This arrogant inscription, wherein he ascribed the honour both of victory and the offering to himself only, offended the Lacedemonian people, who, in order to punish his pride in the very point and place where he thought to exalt himself, as also to do justice to their confederates, caused his name to be rased out, and that of the cities which had contributed to the victory to be put in the stead of it. Too ardent a thirst after glory on this occasion did not give him leave to consider, that a man loses nothing by a discreet modesty, which forbears the setting too high a value upon one's own services, and which, by screening a man from envy," serves really to enhance his reputation.

: Victo Mardonio castra referta regalis opulentiæ capta, unde primum Græcos, diriso inter se auro Persico, divitiarum luxuria cepit. Justin Lü. c. 14.

· Cor. Nep. in Pausan. c. 1.
· Ipsa dissimulatione famæ famam auxit. Tacit.

Pausanias gave still a further specimen of his Spartan spirit and humour, in two entertainments which he ordered to be prepared a few days after the engage. ment; one of which was costly and magnificent, in which was served all the variety of delicacies and dain. ties that used to be served at Mardonius's table ; and the other was plain and frugal, after the manner of the Spartans. Then comparing the two entertainments together, and observing the difference of them to his officers, whom he had invited on purpose,

* What a madness,” says he, “ was it in Mardonius, who was accustomed to such a luxurious diet, to come and attack a people like us, who know how to live without all dainties and superfluities, and want nothing of that kind.”

" All the Grecians sent to Delphos to consult the oracle, concerning the sacrifice it was proper to offer. The answer they received from the gods was, that they should erect an altar to Jupiter Liberator ; but that they should take care not to offer any sacrifice upon it, before they had extinguished all the fire in the coun. try, because it had been polluted and profaned by the barbarians ; and that they should come as far Delphos to fetch pure fire, which they were to take from the altar, called the common altar.

This answer being brought to the Grecians from the oracle, the generals immediately dispersed themselves throughout the whole country, and caused all the fires to be extinguished : and Euchidas, a citizen of Platea, having taken upon himself to go and fetch the sacred fire with all possible expedition, made the best of his way to Delphos. On his arrival, he purified himself, sprinkled his body with consecrated water, put on a crown of laurel, and then approached the altar, from whence, with great reverence, he took the holy fire, and carried it with him to Platea, where he arrived before the setting of the sun, having travelled one thousand stadia, which make one hundred and twenty five miles English, in one day. As soon as he came back, he saluted his fellow citizens, delivered the fire to them, fell down at their feet, and died in a moment afterwards. His countrymen carried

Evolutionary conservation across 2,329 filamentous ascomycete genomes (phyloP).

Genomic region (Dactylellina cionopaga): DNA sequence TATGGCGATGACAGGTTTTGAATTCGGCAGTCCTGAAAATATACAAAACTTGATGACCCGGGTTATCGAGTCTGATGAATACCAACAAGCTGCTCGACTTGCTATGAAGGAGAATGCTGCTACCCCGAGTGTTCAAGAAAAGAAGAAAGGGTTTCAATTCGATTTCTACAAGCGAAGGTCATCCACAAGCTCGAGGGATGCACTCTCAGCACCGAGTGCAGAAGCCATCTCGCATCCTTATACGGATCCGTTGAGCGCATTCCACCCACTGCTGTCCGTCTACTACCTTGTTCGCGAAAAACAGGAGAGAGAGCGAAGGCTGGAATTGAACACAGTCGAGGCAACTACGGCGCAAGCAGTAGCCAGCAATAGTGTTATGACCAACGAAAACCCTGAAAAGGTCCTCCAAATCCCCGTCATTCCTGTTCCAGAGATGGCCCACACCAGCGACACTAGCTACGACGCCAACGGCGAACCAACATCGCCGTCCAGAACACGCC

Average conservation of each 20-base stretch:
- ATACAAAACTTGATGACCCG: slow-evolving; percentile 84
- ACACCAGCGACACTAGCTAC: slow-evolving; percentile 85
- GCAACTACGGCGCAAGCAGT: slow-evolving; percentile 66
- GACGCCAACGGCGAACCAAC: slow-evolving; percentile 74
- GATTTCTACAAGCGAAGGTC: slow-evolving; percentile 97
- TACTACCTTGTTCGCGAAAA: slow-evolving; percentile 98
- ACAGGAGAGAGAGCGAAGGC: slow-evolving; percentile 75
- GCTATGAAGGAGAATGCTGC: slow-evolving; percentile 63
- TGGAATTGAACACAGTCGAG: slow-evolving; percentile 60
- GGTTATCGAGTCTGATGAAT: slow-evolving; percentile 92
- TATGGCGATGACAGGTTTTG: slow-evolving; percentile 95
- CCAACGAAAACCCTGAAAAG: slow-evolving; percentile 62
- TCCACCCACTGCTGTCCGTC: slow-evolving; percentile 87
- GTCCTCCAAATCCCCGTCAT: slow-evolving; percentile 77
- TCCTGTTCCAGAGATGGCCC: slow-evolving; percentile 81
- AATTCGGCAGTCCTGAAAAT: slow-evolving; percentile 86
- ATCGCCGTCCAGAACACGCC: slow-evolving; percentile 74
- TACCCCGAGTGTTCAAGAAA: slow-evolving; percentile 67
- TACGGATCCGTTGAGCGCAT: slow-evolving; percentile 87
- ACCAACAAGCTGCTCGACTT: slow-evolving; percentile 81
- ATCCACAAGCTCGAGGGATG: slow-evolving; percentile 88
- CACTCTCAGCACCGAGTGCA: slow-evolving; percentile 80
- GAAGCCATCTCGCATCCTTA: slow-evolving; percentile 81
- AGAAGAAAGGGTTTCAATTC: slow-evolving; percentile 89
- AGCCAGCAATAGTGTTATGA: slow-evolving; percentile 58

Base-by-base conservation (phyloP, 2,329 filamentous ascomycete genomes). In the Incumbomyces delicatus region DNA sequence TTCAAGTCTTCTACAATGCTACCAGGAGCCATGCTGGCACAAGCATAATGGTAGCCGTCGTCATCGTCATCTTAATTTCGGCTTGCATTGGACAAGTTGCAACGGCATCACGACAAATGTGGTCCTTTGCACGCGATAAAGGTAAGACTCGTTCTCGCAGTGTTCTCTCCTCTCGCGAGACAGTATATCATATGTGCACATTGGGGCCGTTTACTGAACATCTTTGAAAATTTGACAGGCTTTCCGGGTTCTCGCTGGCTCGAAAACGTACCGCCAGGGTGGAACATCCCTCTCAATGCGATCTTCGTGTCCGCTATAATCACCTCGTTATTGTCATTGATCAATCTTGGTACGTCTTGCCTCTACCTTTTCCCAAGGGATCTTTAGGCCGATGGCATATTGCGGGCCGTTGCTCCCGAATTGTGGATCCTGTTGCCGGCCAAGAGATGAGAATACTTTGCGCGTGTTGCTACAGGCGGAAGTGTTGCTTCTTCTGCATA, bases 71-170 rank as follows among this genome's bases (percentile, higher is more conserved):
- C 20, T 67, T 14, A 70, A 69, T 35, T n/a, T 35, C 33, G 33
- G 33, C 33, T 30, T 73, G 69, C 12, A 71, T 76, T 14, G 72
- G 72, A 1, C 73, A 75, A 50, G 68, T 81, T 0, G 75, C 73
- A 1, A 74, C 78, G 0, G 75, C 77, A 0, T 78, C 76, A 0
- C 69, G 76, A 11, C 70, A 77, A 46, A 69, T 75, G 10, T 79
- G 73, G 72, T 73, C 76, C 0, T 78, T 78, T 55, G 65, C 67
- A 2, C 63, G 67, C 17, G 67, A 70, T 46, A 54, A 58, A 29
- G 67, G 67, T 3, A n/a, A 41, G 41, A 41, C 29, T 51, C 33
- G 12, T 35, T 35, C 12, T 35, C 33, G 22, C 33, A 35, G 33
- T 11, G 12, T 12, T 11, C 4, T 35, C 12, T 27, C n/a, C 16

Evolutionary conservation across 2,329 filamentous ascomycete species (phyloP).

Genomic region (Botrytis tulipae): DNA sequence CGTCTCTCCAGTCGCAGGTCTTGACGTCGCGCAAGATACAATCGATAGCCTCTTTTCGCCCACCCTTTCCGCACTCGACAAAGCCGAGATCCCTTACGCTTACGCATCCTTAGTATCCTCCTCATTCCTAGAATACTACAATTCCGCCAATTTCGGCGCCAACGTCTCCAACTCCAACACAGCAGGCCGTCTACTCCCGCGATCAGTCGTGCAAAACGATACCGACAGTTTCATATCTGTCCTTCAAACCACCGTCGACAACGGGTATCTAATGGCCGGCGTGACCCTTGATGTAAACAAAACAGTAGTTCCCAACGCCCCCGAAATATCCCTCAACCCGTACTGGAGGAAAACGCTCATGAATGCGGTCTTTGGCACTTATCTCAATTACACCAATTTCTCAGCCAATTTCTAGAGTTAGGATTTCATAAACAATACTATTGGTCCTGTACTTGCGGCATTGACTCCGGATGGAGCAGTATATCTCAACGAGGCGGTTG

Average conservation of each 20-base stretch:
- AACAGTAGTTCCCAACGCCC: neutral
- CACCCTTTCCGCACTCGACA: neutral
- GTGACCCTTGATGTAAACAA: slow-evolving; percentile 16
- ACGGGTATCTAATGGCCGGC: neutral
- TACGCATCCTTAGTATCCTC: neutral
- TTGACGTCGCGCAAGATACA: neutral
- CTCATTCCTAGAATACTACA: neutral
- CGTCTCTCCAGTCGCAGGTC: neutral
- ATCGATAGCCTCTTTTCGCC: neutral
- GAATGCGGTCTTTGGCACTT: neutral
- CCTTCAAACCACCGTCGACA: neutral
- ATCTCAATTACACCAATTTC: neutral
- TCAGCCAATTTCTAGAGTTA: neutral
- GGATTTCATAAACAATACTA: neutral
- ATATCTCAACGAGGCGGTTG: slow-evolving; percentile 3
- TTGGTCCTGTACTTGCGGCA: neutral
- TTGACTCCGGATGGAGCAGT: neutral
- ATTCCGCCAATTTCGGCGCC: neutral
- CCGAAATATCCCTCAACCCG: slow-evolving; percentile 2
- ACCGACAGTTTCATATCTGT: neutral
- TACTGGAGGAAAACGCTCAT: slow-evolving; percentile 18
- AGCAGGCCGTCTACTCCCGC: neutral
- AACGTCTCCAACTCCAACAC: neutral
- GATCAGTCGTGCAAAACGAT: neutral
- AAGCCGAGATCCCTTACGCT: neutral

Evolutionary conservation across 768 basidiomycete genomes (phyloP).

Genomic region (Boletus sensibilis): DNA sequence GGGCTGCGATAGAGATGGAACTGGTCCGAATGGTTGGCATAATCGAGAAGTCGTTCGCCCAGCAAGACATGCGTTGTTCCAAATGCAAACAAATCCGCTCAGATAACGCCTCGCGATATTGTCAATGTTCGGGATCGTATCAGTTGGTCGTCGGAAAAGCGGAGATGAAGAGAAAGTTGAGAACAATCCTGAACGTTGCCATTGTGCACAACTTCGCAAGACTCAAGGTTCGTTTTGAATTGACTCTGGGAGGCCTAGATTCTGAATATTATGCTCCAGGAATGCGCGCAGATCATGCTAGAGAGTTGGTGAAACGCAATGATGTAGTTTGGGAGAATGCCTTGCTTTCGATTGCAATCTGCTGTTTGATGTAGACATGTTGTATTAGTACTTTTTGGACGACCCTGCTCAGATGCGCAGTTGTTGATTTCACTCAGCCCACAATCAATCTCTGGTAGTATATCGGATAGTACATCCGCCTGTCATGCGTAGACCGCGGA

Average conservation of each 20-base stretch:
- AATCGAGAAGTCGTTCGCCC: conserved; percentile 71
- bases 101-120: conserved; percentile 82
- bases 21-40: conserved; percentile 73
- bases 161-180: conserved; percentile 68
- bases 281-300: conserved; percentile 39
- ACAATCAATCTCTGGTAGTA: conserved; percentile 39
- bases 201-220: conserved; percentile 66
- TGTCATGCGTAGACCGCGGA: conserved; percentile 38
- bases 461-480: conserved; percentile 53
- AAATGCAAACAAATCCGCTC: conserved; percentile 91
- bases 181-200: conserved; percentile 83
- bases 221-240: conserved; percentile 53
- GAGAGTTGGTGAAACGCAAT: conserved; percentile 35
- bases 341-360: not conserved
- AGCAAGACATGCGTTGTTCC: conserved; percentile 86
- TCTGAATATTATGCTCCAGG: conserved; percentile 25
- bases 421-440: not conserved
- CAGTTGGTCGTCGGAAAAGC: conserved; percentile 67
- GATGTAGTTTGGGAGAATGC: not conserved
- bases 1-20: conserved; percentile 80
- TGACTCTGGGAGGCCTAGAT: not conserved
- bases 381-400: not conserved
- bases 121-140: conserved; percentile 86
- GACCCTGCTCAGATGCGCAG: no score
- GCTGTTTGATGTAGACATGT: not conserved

* Plut. in Arist. p. 331, 33.

carried away his body, and buried it in the temple of Diana, surnamed Euclia, which signifies “of good renown;" and put the following epitaph upon his tomb in the compass of one verse : “Here lies Euchidas, who went from hence to Delphos, and returned back the same day.”

In the next general assembly of Greece, which was held not long after this occurrence, Aristides proposed the following decree : that all the cities of Greece, should every year send their respective deputies to Pla. tea, in order to offer sacrifices to Jupiter Liberator, and to the gods of the city ; (this assembly was still regularly held in the time of Plutarch ;) that every five years there should be games celebrated there, which should be called the Games of Liberty ; that the several states of Greece together should raise a body of troops, consisting of ten thousand foot, and a thousand horse, and should equip a fleet of one hundred ships, which should be constantly maintained for making war against the barbarians; and that the inhabitants of Platea, entirely devoted to the service of the gods, should be looked upon as sacred and inviolable, and be concerned in no other function than that of offering prayers and sacrifices for the general preservation and prosperity of Greece.